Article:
My colleagues, James L. McQuivey, Moira Dorsey, Laura Ramos, Sarah Sikowitz, Tracy Stokes, and I therefore studied the landscape and expect CMOs to seize this new opportunity to both shape their personal success and accelerate the growth of their organizations in 2015. In particular, we predict that:
Having its root as an Igbo and YorubaNigerian proverb, “It takes a village” has come to mean that the responsibility for raising children is shared across the larger family and community. But it hasn’t stopped there. Hillary Clinton adopted this proverb as her own when she published a book on children and family values in 1995. And in May 2014, Pope Francis had a crowd of more than 300,000 school students outside the Vatican chant the saying over and over again.
This simple proverb has taken on an important meaning throughout the world, as it communicates the importance of community, cooperation, sharing, and bringing together the skills of many different parts of the community to produce the best result — the raising of a well-rounded child.
But at its core, “It takes a village” applies to more than just raising children.
In a business environment, “it takes a village” applies to how you find and then bring together the best resources to grow your business. Speaking at Salesforce Dreamforce 2014 this morning, Hillary Clinton shared her views of how organizations must do good while doing well by adopting the core values of innvation, fun and giving back to the "village" at large.
I admit it; I’m a sports junkie. And, this is usually one of my favorite times of the year — the first few weeks of the NFL season. But this year, it’s been more about how poorly the NFL is managing what happens off the field than it is the excitement of what’s happening on the field of play.
Somehow the NFL has forgotten what its carefully built brand stands for. It's forgotten that every experience fans have with its brand — including players’ behavior — makes a difference. And it's lost touch with what matters to its customer base.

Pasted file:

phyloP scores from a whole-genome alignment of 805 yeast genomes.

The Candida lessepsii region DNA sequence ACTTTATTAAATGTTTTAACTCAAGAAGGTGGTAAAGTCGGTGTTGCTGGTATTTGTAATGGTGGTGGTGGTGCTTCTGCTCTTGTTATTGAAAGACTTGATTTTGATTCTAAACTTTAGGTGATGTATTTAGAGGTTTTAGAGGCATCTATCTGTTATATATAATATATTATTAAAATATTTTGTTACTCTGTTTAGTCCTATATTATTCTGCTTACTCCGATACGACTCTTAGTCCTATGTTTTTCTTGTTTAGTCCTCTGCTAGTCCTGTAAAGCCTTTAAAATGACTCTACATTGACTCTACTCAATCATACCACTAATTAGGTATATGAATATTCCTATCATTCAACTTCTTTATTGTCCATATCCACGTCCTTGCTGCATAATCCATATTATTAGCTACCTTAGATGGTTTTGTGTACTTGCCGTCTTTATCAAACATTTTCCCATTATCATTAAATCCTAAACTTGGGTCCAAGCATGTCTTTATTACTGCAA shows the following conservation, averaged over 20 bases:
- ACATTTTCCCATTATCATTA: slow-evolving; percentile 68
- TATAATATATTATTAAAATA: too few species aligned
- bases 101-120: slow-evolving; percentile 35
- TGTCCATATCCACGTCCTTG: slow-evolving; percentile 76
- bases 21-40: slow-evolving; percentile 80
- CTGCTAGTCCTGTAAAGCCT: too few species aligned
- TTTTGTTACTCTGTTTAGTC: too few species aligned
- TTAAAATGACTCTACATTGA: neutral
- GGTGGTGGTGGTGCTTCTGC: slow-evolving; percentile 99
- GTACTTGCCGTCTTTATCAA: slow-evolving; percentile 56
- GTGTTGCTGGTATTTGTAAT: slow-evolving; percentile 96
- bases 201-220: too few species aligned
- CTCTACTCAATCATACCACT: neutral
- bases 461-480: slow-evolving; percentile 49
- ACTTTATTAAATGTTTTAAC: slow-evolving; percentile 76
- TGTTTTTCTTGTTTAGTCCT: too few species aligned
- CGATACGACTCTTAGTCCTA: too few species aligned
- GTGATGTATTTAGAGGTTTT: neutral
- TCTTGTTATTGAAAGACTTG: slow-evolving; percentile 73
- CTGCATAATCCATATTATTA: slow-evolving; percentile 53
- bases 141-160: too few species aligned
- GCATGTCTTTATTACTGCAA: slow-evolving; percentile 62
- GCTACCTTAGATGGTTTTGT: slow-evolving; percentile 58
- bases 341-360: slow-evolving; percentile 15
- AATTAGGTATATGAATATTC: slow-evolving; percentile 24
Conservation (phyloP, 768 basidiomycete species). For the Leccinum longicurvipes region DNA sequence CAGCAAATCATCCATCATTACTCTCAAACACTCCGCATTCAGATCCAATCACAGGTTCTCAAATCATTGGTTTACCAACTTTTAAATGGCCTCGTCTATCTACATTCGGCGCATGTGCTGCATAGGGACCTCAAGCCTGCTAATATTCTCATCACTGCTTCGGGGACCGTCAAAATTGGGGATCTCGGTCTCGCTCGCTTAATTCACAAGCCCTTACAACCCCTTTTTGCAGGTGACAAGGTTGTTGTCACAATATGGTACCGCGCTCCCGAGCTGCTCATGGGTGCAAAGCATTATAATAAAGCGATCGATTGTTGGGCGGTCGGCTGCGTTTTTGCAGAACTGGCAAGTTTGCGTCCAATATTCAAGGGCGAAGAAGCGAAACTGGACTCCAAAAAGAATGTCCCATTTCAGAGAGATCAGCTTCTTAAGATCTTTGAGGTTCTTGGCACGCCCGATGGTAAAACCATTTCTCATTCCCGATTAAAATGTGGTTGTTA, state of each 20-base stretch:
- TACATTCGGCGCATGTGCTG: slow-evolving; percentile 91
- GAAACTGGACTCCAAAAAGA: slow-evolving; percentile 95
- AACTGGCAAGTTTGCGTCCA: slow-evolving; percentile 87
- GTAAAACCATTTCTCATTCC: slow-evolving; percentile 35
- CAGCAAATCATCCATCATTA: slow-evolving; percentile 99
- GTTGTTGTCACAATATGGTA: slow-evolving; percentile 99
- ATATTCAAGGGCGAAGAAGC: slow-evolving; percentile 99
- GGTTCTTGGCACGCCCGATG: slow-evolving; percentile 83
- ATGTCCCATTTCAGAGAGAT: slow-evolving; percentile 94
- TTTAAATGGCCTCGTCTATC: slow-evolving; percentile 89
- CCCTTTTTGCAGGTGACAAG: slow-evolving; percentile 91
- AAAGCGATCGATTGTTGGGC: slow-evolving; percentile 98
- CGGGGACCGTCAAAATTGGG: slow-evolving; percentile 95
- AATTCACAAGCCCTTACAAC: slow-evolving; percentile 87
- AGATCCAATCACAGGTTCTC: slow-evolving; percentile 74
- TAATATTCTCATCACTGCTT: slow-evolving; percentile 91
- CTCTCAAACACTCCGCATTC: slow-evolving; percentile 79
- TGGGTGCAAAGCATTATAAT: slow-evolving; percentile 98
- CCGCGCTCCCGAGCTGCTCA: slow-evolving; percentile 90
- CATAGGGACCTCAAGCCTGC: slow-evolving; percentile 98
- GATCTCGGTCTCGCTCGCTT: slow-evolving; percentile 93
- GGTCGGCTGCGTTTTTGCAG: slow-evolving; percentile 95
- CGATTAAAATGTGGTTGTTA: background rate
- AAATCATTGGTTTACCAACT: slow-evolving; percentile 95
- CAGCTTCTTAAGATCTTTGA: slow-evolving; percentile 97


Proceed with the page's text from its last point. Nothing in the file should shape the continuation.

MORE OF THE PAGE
With a serious case of misjudgment, the NFL missed the opportunity to have its brand set an example and agenda for the rest of the country to follow with a no-tolerance stand on domestic violence. Instead, the deplorable way it's handled the Ray Rice domestic violence incident as well as others that have since come to light has damaged the carefully crafted NFL brand image, reputation, and ultimately overall success of its $6 billion business. So what can CMOs learn from the NFL experience to avoid missteps and instead build a strong and resilient brand?
Read my new report “How To Build A Strong B2B Brand” (subscription required) to help you avoid the pitfalls the NFL fell into. Expanding on Tracy Stokes' work in our brand experience playbook, my new report applies Tracy’s work to the unique challenges B2B marketers face in building, growing, and managing customer-centric brand experiences.
Since rising to prominence as a part of the C-suite back in the late 1990s, the role of the chief marketing officer (CMO) has never been as critical to the success of organizations as it is in today's customer-driven post-digital age. And CMOs are taking notice, stepping up to the leadership challenge as a full partner in the C-suite. As marketers indicated in our report on The Evolved CMO In 2014 (subscription required), their business leadership requires them to optimize the marketing organization they oversee. Forrester believes that as empowered customers take control of their relationship with brands, CMOs must optimize their teams by redefining their organization in the form of a marketing operating system (MOS).
An MOS-based structure transforms every facet of a marketing organization requiring CMOs to inspire their organizations to think and act differently. It’s up to you, the CMO, to establish the vision, define the new values, and model the behaviors you want from your team as you implement your MOS.